33   As mentioned in chapter two, the move to digital radio is variously described as switchover, migration and upgrade. We have used the word switchover in this report. When we refer specifically to the Government's radio switchover programme, we have used its full name, Digital Radio Upgrade, or Upgrade. Back

34   90 per cent of the population over five years old Back

35   Ofcom Communications Market Report, 2009, p 193 Back

36   Enders Analysis, October 2009 Back

37   Ofcom Communications Market Report, 2009, p.183-184 Back

38   Figures, from RAJAR / Ipsos MORI / RSMB, are reproduced in Ofcom written evidence (page 15)  Back

39   Digital Britain, June 2009, p 93 Back

40   Grant Goddard blog 3 March 2010. Back

41   Ofcom Communications Market Report, 2009, p 16; these figures are for total radio and television revenue, including the BBC. Back

42   An Independent Review of the Rules Governing Local Content on Commercial Radio, April 2009 Back

43   Tim Gardam: Independent Review of the BBC's Digital Radio Services, 2004, p 15 Back

44   Dual transmission is also known as simulcasting or dual illumination Back

45   Digital Britain, June 2009, p 92 Back

46   Ibid, p 92 Back

47   Ibid, p 92 Back

48   Ofcom Communications Market Report, August 2009. According to Ofcom research in Q1 2009, 61 per cent of listeners were very satisfied and 30 per cent fairly satisfied with their choice of radio stations. The total of 91 per cent satisfaction was up from 88 per cent the previous year. Back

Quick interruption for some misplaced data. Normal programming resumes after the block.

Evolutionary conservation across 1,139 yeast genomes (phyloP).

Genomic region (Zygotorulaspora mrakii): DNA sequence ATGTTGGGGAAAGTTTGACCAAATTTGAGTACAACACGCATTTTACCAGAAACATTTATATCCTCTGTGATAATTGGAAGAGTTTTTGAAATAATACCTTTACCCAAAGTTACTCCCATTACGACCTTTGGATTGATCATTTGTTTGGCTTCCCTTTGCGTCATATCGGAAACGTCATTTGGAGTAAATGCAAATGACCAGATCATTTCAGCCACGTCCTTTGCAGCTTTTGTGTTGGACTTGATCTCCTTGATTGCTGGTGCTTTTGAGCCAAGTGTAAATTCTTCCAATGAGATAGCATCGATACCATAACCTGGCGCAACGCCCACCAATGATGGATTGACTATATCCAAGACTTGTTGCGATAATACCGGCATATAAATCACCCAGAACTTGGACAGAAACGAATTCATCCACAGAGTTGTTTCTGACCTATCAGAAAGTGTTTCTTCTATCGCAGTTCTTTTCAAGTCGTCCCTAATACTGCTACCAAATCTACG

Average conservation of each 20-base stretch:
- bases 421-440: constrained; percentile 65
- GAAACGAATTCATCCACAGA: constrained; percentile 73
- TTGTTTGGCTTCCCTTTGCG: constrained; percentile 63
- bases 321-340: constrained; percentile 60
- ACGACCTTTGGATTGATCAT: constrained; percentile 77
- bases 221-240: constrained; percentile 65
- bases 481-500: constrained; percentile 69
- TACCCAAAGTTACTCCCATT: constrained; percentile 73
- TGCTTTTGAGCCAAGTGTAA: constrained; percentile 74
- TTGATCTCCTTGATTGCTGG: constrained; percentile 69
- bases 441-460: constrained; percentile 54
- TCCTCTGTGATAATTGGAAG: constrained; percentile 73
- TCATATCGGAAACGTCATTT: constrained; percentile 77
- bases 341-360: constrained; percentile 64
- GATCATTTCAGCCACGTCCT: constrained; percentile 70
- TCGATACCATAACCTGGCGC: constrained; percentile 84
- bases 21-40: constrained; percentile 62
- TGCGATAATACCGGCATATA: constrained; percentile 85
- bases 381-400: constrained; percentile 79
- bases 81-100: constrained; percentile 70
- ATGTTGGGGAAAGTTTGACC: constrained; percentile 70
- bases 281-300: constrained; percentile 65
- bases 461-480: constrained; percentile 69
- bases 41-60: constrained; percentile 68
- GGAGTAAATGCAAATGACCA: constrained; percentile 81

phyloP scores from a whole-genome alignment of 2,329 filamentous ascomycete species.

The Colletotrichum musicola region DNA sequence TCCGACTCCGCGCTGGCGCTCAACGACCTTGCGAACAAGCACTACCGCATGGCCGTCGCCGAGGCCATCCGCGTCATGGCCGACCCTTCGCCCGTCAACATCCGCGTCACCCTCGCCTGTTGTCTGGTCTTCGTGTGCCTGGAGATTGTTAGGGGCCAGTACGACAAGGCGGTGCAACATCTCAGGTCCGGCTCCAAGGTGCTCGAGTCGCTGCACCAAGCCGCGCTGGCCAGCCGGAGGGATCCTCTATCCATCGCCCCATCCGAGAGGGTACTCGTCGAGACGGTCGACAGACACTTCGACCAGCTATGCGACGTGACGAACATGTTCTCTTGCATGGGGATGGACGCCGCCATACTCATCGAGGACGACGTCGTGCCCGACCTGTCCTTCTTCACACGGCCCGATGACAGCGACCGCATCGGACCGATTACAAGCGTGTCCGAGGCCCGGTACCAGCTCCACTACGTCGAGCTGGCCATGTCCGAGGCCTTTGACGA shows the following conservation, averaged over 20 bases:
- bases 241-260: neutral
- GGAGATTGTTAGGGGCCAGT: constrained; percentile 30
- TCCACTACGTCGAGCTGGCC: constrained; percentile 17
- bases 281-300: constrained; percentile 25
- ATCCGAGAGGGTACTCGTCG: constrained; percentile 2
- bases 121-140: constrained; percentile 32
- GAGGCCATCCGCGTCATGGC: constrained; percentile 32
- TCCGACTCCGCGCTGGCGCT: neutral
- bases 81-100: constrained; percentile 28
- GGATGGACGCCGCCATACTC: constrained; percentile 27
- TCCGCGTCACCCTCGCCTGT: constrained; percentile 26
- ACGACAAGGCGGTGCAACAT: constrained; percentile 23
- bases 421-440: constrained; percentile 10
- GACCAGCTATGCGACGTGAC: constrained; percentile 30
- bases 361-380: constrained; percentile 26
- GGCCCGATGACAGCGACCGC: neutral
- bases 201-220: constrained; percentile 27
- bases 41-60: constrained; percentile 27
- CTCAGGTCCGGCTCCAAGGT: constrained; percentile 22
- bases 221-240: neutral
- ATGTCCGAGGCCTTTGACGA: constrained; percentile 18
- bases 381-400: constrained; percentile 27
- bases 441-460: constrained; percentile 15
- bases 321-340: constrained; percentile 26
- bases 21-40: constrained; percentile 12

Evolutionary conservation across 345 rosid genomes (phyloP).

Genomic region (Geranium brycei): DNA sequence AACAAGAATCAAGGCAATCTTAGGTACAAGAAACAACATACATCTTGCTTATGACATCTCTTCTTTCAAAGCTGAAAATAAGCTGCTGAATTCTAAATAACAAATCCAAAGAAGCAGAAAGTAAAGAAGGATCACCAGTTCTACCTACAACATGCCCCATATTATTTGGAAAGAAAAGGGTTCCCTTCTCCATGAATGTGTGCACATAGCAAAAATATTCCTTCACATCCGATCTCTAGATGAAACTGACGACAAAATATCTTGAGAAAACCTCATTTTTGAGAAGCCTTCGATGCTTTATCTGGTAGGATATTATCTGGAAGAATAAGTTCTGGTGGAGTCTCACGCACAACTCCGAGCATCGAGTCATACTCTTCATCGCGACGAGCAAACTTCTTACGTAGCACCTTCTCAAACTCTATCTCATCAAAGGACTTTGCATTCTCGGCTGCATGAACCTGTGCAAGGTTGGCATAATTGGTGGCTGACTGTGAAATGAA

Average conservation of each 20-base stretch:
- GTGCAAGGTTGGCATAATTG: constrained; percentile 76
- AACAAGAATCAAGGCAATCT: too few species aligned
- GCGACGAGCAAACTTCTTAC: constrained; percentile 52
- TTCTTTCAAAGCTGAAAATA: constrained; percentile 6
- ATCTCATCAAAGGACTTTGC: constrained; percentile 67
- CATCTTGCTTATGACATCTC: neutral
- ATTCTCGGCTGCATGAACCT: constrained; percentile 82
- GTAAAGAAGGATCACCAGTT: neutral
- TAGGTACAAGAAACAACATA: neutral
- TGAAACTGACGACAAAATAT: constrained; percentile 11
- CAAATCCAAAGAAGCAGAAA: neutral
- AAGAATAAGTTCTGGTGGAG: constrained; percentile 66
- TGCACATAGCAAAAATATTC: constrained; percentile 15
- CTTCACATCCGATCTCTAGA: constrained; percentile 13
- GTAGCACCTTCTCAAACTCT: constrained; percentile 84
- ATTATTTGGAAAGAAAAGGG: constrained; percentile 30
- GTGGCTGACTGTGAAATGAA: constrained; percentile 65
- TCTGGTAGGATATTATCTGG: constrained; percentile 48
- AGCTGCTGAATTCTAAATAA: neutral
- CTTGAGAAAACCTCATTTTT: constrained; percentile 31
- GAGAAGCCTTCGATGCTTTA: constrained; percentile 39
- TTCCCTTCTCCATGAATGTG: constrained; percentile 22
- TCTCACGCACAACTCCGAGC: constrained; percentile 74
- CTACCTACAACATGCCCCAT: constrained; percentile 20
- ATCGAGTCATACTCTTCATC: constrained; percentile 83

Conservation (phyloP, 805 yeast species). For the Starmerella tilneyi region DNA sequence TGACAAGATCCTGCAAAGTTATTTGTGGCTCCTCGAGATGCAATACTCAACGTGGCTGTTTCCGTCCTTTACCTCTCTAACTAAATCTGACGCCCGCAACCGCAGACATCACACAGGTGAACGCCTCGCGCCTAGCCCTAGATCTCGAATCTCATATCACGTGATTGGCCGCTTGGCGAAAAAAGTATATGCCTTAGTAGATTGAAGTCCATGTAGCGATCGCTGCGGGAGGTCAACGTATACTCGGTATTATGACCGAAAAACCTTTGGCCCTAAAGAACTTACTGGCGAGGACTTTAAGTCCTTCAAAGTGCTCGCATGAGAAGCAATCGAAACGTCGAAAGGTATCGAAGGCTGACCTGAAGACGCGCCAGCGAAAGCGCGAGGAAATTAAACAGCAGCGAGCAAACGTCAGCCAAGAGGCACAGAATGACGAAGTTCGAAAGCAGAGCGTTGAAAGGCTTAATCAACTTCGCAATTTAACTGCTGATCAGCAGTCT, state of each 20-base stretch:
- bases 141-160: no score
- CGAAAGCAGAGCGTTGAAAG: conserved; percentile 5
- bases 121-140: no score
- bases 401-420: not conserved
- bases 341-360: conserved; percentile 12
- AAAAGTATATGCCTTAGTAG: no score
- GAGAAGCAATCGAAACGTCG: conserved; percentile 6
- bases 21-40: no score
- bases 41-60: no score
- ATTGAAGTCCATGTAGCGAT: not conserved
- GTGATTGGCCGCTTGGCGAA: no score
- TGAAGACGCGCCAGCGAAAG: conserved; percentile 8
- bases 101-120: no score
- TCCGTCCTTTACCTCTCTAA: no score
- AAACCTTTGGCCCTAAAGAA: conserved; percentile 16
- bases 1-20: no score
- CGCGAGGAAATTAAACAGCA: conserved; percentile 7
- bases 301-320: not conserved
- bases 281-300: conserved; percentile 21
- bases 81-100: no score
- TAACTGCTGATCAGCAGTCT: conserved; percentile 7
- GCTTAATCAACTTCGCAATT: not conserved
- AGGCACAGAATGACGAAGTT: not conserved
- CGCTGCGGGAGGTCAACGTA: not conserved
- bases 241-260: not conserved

49   Digital Britain, June 2009, p 92 Back

50   Digital Britain: the BBC's role; The BBC Executive's response to Digital Britain-the interim report, March 2009, p 35 Back

51   Ibid Back

52   Ofcom Communications Market Report, 2009, p 150 Back

53   Ibid, p.190 Back

54   The BBC's proposal appeared in the press the week before its official publication on 2 March. According to the Guardian Media of 3 March, there were already over 100,000 signatories to the on-line petition. The Guardian Media of 12 March reported that the BBC had received nearly 8,000 complaints about the proposed closure. Back

55   Ofcom Communications Market Report, August 2009. According to Ofcom research in Q1 2009, 53 per cent of listeners were very satisfied and 41 per cent were fairly satisfied with the content of what they listened to on the radio. Back

56   Letters received from members of the public are not published in this report but are available to read on the Communications Committee page of the Parliament website Back

57   Daily Mirror, 1 March 2010, p10 Back

58   UKRD, which wholly owns and operates 15 local commercial radio stations, is the fourth largest radio group in the UK Back

59   Letters received from members of the public are not published in this report but are available to read on the Communications Committee page of the Parliament website Back

60   Digital Economy Bill, 19 November 2009, section 34 Back

61   Cost Benefit Analysis of Digital Radio Migration: Report prepared for Ofcom by PriceWaterhouseCoopers, 6 February 2009 Back

62   Digital Britain, June 2009, p.101 Back